Jesus Camp follows a group of children as they’re indoctrinated by fundamentalist Christians at a summer camp; it is a documentary that leaves one both angry and incredulous.
At the centre of it is Becky Fischer, a fat, obnoxious egotist who serves as the main speaker at the camp. We see Fischer preaching emphatically to these young minds, permeating their innocence with fear and guilt until they cry hysterically. So ridiculous and damn risible is her fanaticism that she even lambasts Harry Potter, spouting that ‘Warlocks are enemies of God! Had it been in the Old Testament Harry Potter would have been put to death! You don’t make heroes out of warlocks!’ – clearly, a religion of peace.
What is happening here is not religion, it’s child abuse. The children aren’t given the opportunity to think for themselves, they are inundated and imbued with bigotry, absurd reactionary values and a completely zealous devotion to God. Fischer and her creepy minions are quite open about what they’re doing, she even refers to it as ‘indoctrination’ in one instance, but they see nothing wrong in it, in fact she even says – ‘I would like to see more children indoctrinated!’ When asked why she targets children, Fischer replies candidly and without shame – ‘The reason that we target kids is that whatever they learn by the time they’re 7, 8, 9 years old is pretty much there for the rest of their lives.’
Much of what you see is deplorable, however it truly passes a boundary when the indoctrinators use the language of violence, speaking of things such as ‘God’s army’, ‘fighting’ and ‘war’. After many children have been driven slightly mad by the suffocating mania of Fischer and her misfits, they are encouraged to manifest their religious zeal into violence by smashing mugs that represent all things satanic with a claw-hammer.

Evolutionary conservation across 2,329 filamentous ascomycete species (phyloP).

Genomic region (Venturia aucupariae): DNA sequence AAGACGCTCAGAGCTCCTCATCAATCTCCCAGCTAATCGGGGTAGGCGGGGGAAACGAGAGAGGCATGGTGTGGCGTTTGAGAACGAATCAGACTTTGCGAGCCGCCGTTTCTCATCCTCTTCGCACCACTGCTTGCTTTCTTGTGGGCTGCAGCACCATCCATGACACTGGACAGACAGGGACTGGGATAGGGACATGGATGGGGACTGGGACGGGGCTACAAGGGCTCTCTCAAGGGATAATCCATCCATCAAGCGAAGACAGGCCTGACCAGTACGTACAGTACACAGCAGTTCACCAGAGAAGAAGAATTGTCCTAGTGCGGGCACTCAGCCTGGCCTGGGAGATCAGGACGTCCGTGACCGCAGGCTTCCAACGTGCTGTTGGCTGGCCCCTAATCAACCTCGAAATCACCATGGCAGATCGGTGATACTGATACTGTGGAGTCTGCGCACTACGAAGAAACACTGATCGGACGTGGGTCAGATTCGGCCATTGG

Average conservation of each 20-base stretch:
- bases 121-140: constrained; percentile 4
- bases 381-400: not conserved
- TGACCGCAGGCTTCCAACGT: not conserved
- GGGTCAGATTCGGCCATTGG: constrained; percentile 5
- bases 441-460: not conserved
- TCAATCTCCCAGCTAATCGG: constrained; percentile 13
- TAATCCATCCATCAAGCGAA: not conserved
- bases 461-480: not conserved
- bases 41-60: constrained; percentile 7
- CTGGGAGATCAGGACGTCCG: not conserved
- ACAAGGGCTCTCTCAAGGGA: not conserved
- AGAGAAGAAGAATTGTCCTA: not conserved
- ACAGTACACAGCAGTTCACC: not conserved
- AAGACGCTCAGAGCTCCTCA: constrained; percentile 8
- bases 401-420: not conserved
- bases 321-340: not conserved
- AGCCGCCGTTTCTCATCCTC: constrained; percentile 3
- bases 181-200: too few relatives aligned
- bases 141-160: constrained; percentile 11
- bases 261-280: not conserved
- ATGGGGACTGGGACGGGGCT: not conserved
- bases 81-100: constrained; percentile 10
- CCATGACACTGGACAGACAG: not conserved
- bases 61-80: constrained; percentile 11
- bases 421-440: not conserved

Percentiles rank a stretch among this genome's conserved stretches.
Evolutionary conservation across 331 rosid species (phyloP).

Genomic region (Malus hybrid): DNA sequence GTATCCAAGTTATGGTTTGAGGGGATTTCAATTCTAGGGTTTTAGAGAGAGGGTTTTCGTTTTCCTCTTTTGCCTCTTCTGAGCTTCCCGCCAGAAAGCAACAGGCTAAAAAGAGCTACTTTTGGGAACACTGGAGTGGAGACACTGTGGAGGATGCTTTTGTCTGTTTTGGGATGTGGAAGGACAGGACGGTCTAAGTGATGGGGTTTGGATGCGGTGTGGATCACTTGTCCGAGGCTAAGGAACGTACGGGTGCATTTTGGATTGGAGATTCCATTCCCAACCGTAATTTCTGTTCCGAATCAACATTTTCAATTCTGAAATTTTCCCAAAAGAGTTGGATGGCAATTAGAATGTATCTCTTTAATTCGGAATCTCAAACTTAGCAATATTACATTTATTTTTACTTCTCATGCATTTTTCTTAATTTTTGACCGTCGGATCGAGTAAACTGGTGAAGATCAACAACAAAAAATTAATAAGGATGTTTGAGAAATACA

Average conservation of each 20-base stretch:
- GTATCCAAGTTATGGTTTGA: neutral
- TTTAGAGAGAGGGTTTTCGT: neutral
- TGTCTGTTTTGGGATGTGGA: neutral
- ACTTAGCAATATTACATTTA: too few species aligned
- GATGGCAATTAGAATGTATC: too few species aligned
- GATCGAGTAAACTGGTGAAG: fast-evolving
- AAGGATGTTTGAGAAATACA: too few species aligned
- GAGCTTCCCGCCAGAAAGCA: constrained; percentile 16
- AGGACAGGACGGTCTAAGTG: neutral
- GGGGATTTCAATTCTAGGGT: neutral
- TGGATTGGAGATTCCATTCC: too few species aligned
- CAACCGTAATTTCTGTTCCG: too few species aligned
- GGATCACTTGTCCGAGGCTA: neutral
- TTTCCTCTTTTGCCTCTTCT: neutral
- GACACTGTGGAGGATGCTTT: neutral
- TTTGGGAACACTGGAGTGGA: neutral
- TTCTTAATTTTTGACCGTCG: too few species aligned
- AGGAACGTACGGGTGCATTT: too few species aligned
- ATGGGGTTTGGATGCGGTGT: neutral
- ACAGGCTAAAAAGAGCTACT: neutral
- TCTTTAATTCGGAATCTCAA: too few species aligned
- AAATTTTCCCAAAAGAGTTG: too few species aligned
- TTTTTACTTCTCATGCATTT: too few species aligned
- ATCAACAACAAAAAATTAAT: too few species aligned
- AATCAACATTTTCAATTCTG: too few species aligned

It’s this ‘God’s army’ mentality that produces the most disconcerting behaviour amongst the children. One child speaks of how she feels like a ‘warrior’ and that she’s at ‘peace’ with death; children should not be forced to contemplate their mortality like this. Her point is expanded upon by 12-year-old Levi – ‘you know a lot of people die for God and stuff and they’re not even afraid.’ If the political landscape of the United States was to descend somehow into bedlam, I could see this pernicious, extreme devotion to God becoming very violent indeed. They claim that their cause is purely spiritual, but that is nonsense, the real purpose of their dogma is to create a Evangelical overhaul of the government.
All of this incessant madness and irrationality is interrupted sporadically by Mike Papantino, the Christian co-host of radio programme Ring of Fire. The camera captures Papantino in his studio as he articulately despairs of these people, highlighting the alarming scale of the Evangelical movement and how this affects the democracy of the United States. Although I disagree with his religious views, Papantino reminds the viewer that there are normal people of faith out there that believe in the separation of church and state just like the founding fathers of their country.
Despite the input of Papantino, the documentary is, to its credit, largely impartial; directors Heidi Ewing and Rachel Grady just let the cameras roll on their unhinged subjects. To insert their presence into the documentary and make any judgement would be unnecessary. Ewing and Grady’s documentary offers an important insight that effortlessly captures the unnerving and dangerous Evangelical underbelly of the United States.